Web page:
Nicolas Chatron (Courchet team) will defend his PhD thesis on December 20th at 2pm, Salle des Thèses (Rockefeller campus).
Title: Complex chromosomal rearrangement: from precise molecular characterization to functional consequences
Human cytogenetics is a discipline aimed at studying the structure and function of the chromosomes of our species. In the early 2010’s, genome sequencing revealed chromosomal rearrangements of as yet unknown complexity, termed chromoanagenesis. While a significant proportion of tumour genomes present such anomalies, descriptions of constitutional cases are rare and the underlying mechanisms poorly understood. We report here the genome sequencing of 20 new cases of constitutional chromoanagenesis (6 balanced and 14 unbalanced), constituting the largest cohort to date. In several patients, loci of less than one kilobase appear several times in the reshuffled chromosome in what we call a “hub”. The analysis of the distribution of breakpoints of these chromoanagenesis and those in the literature showed that late chromatin replication was the main “risk factor” for chromosomal breakage. This result provides an orthogonal demonstration of the premature condensation of a chromosome hypothesis at the origin of these rearrangements and shows for the first time a common origin of constitutional and tumoral chromoanagenesis. At the same time, breakpoint distribution of simple rearrangements appears to be biased towards the center of the nucleus, opening up important avenues of research. To better understand the consequences of these complex reshuffles on the functioning of the genome, we studied the transcriptome of the 6 balanced chromoanagenesis. We have not detected any massive deregulation of the genome. Even locally, near the breakpoints, there does not appear to be any deregulation of gene expression, again raising important questions about the mechanisms of “resistance” to structural variants.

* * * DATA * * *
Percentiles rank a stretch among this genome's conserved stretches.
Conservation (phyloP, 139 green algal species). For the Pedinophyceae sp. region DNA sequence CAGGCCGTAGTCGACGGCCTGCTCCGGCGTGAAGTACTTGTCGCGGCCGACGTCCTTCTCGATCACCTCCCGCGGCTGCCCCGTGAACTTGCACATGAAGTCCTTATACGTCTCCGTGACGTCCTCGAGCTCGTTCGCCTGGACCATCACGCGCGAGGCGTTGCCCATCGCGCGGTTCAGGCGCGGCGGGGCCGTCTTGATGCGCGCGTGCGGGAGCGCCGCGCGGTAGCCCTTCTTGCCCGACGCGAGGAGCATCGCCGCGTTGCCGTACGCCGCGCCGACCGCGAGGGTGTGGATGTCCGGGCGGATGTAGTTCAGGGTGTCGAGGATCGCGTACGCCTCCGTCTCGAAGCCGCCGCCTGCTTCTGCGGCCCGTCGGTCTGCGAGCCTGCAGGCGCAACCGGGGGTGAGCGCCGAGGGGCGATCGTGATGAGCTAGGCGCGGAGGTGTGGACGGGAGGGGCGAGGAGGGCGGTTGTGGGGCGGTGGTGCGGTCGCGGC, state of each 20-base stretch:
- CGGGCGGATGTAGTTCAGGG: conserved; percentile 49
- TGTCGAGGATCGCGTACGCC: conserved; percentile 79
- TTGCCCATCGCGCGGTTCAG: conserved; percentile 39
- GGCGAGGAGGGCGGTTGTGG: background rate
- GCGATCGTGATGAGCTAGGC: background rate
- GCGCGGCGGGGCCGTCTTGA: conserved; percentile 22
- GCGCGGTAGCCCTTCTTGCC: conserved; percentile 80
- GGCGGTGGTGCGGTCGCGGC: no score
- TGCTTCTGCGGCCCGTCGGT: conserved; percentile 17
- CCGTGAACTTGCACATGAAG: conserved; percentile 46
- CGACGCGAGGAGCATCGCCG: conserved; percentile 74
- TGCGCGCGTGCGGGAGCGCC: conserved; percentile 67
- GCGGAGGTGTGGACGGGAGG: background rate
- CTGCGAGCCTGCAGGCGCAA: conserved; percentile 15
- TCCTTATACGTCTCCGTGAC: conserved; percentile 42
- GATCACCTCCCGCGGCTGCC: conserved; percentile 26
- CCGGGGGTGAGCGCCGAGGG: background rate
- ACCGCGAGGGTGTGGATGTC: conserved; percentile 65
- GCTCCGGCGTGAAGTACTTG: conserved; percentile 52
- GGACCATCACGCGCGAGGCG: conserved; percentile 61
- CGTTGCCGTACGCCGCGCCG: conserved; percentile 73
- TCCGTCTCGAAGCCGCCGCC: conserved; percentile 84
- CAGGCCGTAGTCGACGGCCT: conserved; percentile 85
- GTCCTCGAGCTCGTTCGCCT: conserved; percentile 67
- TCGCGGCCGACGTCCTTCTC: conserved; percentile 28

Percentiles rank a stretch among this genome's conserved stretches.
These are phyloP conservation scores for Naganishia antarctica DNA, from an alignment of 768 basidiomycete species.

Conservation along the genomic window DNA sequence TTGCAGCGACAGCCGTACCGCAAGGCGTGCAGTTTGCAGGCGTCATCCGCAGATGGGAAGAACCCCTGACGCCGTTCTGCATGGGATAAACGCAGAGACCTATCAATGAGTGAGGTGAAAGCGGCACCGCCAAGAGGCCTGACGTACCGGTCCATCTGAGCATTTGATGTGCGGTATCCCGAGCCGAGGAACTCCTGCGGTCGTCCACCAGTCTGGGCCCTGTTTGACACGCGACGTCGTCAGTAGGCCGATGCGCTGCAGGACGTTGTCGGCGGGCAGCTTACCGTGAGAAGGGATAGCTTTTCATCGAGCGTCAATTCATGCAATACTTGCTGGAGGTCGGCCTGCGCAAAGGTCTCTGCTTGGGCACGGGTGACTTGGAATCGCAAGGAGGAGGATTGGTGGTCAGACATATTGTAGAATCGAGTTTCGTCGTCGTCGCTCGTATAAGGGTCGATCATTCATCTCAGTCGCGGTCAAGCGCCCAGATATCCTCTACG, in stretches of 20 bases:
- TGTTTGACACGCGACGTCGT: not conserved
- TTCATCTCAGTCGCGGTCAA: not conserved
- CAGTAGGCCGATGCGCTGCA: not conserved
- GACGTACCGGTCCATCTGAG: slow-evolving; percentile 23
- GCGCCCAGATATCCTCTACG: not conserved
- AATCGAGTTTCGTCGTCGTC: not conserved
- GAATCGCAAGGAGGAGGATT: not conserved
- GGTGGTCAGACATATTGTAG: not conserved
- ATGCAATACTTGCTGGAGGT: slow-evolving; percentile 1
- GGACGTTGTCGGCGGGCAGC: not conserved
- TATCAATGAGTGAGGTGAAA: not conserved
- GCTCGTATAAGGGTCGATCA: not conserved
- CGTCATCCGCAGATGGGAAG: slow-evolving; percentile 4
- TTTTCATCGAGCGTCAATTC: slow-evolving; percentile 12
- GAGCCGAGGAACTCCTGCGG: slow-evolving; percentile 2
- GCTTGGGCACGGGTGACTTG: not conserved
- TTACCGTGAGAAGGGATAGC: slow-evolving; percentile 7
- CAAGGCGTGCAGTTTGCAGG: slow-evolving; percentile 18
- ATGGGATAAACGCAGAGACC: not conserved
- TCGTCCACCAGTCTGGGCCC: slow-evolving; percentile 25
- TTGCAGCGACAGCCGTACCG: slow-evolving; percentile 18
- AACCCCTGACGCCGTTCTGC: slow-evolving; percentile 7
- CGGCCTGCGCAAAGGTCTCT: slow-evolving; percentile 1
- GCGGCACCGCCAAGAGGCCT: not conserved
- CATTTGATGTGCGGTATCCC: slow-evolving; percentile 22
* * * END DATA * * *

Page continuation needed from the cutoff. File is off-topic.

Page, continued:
The detection of chromosomal rearrangements is (almost) no longer limited by technology (short-read , long-read, linked-read sequencing, optical mapping). Understanding the mechanisms at their origin, knowledge of their pathogenicity and more generally the mastering of genome biology are the new limits to the genotype/phenotype correlation. By studying chromoanagenesis, an exceptional fusion transcript in a hemophiliac patient and describing poorly known transposable elements (retrocopies) we are bringing important new information to the field.